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Hirneiß, Christoph; Neubauer, Aljoscha Steffen; Gass, Carolin A.; Reiniger, Ingrid W.; Priglinger, Siegfried G.; Kampik, Anselm and Haritoglou, Christos (2007): Visual quality of life after macular hole surgery: outcome and predictive factors. In: British Journal of Ophthalmology, Vol. 91, No. 4: pp. 481-484 [PDF, 166kB]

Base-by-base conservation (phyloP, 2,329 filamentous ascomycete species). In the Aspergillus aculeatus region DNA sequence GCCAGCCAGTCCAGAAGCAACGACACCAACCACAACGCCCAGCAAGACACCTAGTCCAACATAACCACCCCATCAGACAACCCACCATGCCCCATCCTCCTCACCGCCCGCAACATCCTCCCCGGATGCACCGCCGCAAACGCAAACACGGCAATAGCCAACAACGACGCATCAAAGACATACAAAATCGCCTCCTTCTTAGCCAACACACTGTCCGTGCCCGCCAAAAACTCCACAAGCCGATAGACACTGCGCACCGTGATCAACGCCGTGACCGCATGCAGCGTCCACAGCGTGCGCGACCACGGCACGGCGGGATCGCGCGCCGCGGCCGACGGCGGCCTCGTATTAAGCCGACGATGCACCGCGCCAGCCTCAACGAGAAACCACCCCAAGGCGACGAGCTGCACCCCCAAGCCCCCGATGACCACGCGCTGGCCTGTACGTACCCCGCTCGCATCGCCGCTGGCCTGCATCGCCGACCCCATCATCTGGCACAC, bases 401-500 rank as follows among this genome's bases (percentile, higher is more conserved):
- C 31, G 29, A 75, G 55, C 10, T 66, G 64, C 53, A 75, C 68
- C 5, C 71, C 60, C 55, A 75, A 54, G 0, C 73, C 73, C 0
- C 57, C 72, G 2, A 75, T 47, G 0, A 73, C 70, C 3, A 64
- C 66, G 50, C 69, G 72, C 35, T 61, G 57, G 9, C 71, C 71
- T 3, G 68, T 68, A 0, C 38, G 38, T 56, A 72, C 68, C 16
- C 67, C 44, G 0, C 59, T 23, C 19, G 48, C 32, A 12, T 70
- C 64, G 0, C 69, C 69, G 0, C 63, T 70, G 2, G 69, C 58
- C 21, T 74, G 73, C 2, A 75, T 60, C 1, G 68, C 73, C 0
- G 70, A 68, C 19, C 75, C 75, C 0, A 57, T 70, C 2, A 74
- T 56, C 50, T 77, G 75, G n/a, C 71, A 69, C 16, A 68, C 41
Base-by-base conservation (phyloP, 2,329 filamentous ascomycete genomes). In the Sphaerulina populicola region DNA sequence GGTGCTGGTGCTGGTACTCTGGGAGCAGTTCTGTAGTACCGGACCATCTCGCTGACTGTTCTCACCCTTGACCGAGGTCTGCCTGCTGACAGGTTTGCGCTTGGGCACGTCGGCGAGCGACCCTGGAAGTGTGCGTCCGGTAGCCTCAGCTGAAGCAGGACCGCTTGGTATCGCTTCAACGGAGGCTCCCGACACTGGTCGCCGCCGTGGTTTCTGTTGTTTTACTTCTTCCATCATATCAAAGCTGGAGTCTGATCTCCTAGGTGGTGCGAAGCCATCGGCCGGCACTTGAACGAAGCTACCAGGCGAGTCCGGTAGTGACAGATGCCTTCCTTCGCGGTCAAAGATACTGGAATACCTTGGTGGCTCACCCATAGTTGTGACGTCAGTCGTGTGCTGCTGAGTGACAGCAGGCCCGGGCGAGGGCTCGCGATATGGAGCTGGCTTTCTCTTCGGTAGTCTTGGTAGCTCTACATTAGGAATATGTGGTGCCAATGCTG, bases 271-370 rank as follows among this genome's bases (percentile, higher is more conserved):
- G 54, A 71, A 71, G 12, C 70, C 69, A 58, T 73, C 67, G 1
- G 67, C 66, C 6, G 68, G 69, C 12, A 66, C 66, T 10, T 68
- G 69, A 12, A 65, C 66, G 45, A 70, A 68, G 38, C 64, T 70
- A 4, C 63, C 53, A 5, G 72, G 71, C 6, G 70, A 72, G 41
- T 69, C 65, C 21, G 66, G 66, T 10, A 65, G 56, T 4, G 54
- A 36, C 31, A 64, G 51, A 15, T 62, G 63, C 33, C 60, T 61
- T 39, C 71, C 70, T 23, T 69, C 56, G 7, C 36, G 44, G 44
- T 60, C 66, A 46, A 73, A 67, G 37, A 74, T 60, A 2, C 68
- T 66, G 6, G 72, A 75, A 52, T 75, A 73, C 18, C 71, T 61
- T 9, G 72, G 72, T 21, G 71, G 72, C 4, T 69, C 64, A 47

Background: In the present study we evaluated the functional success after macular hole surgery in correlation to visual quality of life and looked for predictive factors determining surgical success.Methods: Fifty-nine patients that underwent pars plana vitrectomy for idiopathic macular hole were included. Follow-up visits were performed in regular intervals after surgery and included a clinical examination, optical coherence tomography (OCT) and measurement of visual acuity. To assess the visual quality of life patients filled out the National Eye Institute 25-item Visual Function Questionnaire (VFQ-25) before and three months and one year after surgery.Results: Macular hole closure was achieved in 57 of 59 patients (97%). Mean visual acuity increased from 20/100 preoperatively to 20/34 one year after surgery (p = 0.02). Despite good visual acuity (20/27) in the fellow eye, visual quality of life (VFQ composite score) rose from 75.9 ± 14.4 (SD) to 81.5 ± 14.2 one year after surgery (p<0.001). Although there was no correlation between the increase in visual quality of life and visual acuity, the increase in VFQ-25 could be well predicted: low visual acuity and significant impairment on VFQ-25 testing preoperatively made patients most likely to benefit from macular hole surgery. A relatively high retinal thickness measurement at the hole border measured on OCT further increases the predictive value.Conclusion: Macular hole surgery is associated with an increase in visual quality of life despite good visual acuity of the fellow eye. Preoperative visual acuity, VFQ-25 value and partly OCT may help to predict the increase in patients' vision related quality of life after surgery.

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